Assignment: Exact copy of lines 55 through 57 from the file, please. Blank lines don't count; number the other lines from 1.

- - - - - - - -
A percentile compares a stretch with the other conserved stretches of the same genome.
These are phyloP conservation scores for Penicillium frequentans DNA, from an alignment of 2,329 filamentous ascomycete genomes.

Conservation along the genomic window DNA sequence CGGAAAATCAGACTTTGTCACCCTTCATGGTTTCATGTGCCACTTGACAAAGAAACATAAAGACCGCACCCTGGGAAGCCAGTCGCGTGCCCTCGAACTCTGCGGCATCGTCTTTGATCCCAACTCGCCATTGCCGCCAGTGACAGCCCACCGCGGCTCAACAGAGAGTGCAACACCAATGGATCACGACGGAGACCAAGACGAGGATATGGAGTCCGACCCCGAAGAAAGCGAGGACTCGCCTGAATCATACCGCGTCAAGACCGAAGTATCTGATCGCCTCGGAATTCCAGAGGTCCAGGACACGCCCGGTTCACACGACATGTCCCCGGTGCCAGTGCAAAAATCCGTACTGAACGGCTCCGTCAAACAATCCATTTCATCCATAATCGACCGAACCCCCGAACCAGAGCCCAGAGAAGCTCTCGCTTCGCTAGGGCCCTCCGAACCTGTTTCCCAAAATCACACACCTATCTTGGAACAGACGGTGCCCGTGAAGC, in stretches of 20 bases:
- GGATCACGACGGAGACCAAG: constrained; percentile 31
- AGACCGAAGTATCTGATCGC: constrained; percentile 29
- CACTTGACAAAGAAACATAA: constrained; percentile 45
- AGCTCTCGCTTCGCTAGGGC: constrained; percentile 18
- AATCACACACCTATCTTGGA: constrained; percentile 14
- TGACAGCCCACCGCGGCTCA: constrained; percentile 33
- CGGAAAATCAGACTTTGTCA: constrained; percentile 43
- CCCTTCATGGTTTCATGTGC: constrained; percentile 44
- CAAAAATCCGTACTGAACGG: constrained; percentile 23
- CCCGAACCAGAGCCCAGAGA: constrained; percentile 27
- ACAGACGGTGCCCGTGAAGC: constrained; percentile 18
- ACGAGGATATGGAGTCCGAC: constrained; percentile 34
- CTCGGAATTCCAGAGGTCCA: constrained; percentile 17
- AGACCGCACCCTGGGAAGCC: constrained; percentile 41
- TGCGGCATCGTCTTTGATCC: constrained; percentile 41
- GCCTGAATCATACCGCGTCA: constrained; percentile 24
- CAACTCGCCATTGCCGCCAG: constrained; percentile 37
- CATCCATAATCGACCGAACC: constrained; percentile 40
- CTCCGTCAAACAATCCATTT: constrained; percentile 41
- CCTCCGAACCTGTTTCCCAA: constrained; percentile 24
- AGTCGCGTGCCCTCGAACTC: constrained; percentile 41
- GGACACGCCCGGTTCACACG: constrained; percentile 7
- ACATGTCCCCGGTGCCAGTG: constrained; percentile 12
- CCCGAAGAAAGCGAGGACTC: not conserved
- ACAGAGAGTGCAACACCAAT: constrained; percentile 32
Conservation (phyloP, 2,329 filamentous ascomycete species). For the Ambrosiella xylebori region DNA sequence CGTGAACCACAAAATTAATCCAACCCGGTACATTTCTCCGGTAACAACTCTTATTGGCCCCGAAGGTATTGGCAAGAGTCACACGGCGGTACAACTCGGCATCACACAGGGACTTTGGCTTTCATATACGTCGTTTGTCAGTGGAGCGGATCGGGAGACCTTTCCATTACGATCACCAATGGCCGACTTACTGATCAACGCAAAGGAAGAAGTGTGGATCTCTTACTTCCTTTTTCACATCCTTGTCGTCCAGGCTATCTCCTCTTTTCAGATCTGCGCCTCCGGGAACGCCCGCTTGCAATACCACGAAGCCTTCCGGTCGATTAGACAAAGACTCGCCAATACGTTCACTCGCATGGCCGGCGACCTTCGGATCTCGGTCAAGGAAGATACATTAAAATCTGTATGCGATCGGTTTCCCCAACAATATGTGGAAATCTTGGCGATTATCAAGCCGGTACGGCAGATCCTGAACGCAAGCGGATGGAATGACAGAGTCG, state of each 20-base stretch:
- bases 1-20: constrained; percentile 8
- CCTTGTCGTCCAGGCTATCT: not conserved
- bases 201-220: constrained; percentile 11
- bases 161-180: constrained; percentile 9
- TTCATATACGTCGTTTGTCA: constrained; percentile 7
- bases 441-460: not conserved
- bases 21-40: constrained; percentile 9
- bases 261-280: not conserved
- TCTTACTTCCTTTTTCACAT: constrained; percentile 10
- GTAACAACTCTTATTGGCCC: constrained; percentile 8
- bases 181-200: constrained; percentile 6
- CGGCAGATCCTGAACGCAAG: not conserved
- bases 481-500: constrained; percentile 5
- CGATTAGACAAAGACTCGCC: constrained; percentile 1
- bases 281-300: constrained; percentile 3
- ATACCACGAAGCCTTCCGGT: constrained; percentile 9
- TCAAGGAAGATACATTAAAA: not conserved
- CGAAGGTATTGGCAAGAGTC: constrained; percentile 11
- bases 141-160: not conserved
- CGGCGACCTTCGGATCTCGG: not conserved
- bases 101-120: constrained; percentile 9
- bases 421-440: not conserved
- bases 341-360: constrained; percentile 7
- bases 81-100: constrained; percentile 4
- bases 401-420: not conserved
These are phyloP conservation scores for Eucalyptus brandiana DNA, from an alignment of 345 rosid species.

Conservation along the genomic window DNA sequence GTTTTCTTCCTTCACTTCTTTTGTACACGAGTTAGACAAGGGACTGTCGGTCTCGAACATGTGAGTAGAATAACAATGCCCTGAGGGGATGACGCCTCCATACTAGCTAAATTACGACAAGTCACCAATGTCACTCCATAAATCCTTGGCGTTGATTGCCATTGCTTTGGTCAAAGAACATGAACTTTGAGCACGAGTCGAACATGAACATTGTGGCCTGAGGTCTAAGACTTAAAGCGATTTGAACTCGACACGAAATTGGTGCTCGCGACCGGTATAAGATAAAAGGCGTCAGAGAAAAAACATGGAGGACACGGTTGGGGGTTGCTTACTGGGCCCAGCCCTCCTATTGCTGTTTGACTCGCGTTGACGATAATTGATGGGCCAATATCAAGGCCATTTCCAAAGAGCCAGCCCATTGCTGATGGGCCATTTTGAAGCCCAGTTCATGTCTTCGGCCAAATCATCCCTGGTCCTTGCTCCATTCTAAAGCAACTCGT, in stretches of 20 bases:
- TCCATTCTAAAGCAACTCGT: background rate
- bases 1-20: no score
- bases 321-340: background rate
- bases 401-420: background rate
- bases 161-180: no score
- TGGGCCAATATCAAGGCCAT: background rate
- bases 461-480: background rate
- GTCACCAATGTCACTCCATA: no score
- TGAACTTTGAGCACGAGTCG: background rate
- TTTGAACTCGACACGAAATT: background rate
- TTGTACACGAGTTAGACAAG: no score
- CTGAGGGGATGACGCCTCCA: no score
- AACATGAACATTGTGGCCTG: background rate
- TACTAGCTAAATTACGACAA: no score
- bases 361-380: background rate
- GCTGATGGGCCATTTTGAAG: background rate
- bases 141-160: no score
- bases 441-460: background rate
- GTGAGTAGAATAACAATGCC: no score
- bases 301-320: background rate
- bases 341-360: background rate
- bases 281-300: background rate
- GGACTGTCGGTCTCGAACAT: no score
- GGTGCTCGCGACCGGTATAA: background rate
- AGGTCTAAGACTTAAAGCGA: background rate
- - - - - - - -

These are phyloP conservation scores for Eucalyptus brandiana DNA, from an alignment of 345 rosid species.

Conservation along the genomic window DNA sequence GTTTTCTTCCTTCACTTCTTTTGTACACGAGTTAGACAAGGGACTGTCGGTCTCGAACATGTGAGTAGAATAACAATGCCCTGAGGGGATGACGCCTCCATACTAGCTAAATTACGACAAGTCACCAATGTCACTCCATAAATCCTTGGCGTTGATTGCCATTGCTTTGGTCAAAGAACATGAACTTTGAGCACGAGTCGAACATGAACATTGTGGCCTGAGGTCTAAGACTTAAAGCGATTTGAACTCGACACGAAATTGGTGCTCGCGACCGGTATAAGATAAAAGGCGTCAGAGAAAAAACATGGAGGACACGGTTGGGGGTTGCTTACTGGGCCCAGCCCTCCTATTGCTGTTTGACTCGCGTTGACGATAATTGATGGGCCAATATCAAGGCCATTTCCAAAGAGCCAGCCCATTGCTGATGGGCCATTTTGAAGCCCAGTTCATGTCTTCGGCCAAATCATCCCTGGTCCTTGCTCCATTCTAAAGCAACTCGT, in stretches of 20 bases:
- TCCATTCTAAAGCAACTCGT: background rate